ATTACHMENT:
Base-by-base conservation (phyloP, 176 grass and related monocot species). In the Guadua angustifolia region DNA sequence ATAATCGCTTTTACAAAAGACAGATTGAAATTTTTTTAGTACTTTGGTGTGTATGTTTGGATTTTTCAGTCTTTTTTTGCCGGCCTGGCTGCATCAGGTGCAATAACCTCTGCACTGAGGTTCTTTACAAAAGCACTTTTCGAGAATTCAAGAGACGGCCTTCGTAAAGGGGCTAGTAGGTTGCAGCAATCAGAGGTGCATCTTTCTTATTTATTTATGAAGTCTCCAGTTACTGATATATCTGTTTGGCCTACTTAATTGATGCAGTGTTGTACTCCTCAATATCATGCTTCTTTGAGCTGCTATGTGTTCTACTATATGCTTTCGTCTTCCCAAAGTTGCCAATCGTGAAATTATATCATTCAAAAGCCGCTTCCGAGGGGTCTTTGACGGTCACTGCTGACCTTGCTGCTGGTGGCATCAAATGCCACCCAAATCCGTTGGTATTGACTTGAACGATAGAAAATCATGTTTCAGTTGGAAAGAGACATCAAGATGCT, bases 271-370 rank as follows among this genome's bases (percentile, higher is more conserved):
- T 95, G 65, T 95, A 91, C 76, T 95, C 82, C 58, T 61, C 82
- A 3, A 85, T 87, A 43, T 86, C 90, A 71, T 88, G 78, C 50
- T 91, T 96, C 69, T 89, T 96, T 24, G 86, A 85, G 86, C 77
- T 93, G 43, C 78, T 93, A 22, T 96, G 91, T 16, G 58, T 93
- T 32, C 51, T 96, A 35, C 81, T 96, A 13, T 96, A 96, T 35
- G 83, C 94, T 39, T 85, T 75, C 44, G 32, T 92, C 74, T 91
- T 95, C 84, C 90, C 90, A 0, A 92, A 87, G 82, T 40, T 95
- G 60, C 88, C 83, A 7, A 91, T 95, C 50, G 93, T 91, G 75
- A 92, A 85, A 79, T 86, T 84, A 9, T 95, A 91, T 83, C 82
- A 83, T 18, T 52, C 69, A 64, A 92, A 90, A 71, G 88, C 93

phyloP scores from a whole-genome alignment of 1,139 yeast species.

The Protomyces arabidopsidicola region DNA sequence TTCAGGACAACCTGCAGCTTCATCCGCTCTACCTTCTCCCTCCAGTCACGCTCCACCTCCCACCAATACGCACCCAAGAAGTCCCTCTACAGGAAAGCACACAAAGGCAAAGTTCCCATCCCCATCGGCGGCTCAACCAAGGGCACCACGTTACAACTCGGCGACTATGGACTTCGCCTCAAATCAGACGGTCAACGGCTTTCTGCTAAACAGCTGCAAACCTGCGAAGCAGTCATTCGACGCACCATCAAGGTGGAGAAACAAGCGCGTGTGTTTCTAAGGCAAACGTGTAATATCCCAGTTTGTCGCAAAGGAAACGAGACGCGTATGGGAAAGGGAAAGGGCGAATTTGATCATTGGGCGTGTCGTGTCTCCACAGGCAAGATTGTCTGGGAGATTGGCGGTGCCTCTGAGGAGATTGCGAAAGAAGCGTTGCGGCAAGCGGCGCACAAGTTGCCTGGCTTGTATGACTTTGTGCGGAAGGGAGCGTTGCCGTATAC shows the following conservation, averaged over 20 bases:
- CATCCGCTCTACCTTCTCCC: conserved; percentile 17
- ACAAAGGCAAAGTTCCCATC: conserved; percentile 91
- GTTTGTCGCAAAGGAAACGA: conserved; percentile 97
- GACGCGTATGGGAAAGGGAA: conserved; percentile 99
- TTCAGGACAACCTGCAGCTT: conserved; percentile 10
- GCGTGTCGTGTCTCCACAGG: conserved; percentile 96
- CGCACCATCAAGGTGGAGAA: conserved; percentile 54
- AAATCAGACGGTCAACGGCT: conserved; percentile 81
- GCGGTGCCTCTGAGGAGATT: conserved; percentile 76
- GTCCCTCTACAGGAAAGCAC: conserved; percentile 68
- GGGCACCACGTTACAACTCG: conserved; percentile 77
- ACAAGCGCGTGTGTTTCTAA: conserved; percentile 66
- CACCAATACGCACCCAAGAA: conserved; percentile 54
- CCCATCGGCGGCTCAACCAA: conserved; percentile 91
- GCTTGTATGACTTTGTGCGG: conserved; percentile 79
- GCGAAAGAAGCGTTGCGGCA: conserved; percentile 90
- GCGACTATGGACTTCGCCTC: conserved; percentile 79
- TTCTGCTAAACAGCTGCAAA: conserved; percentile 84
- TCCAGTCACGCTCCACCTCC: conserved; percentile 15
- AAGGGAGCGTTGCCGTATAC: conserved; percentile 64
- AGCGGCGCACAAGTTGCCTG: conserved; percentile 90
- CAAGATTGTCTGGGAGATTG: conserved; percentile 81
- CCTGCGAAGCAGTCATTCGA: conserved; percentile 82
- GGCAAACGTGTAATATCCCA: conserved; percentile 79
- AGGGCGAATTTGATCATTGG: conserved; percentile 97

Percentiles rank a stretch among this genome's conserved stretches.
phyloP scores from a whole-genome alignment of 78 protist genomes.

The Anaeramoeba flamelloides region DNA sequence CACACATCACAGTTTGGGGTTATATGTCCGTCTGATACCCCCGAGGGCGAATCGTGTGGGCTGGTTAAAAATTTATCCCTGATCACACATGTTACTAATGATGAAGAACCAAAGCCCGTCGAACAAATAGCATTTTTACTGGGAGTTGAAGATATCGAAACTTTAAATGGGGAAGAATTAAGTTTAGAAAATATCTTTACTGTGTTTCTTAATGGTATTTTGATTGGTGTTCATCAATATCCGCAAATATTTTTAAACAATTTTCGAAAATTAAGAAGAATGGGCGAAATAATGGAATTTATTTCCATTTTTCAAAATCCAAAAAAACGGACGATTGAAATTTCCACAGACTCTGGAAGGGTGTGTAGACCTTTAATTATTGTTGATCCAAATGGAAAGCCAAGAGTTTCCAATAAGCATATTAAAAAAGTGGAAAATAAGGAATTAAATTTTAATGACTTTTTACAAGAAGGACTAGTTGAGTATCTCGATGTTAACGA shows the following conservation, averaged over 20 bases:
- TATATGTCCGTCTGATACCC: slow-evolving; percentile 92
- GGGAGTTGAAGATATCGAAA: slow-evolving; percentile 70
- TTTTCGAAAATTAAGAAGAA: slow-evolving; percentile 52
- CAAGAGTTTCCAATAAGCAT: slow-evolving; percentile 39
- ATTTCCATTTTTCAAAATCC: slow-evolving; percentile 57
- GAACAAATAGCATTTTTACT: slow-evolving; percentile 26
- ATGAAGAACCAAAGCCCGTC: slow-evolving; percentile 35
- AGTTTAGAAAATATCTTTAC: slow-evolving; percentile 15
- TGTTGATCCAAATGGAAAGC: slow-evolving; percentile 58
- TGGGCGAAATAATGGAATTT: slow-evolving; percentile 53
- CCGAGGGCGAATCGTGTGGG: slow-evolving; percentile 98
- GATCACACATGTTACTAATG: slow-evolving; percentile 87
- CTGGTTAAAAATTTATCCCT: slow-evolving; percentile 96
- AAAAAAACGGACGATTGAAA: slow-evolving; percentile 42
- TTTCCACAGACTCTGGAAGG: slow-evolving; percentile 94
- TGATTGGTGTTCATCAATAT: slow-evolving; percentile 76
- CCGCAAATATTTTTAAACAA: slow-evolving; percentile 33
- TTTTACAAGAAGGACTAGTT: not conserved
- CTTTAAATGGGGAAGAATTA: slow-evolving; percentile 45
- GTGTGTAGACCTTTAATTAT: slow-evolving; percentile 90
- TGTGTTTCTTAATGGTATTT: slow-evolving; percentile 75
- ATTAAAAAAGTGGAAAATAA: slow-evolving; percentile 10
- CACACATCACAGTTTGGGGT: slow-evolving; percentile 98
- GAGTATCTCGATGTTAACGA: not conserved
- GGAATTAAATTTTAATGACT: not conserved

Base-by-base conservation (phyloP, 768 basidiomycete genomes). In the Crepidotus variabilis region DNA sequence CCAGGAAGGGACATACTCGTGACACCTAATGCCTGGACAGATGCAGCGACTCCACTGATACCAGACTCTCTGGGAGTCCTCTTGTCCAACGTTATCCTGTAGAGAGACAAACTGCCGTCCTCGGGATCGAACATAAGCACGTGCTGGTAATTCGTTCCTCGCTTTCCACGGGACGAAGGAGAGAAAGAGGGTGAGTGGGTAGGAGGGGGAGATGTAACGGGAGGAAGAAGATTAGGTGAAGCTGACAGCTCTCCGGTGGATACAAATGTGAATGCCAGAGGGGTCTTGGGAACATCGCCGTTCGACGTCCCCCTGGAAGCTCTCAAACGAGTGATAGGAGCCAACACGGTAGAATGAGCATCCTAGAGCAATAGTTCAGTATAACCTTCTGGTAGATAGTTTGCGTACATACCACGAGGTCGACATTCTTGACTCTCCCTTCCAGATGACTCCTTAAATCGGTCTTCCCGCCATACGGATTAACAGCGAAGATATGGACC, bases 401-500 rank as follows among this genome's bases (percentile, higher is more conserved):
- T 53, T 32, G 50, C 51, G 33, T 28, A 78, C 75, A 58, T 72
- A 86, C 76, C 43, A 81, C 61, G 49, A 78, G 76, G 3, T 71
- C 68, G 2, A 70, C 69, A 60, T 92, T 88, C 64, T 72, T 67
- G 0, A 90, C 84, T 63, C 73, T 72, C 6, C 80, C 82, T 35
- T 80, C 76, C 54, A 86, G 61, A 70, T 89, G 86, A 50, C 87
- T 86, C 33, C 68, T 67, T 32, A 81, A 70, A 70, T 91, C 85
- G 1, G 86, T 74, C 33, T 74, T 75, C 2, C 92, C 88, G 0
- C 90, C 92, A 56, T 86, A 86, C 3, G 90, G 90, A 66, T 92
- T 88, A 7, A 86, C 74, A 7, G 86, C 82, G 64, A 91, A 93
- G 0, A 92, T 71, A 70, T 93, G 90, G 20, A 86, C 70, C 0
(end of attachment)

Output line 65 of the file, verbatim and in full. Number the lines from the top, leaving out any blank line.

- GAGTATCTCGATGTTAACGA: not conserved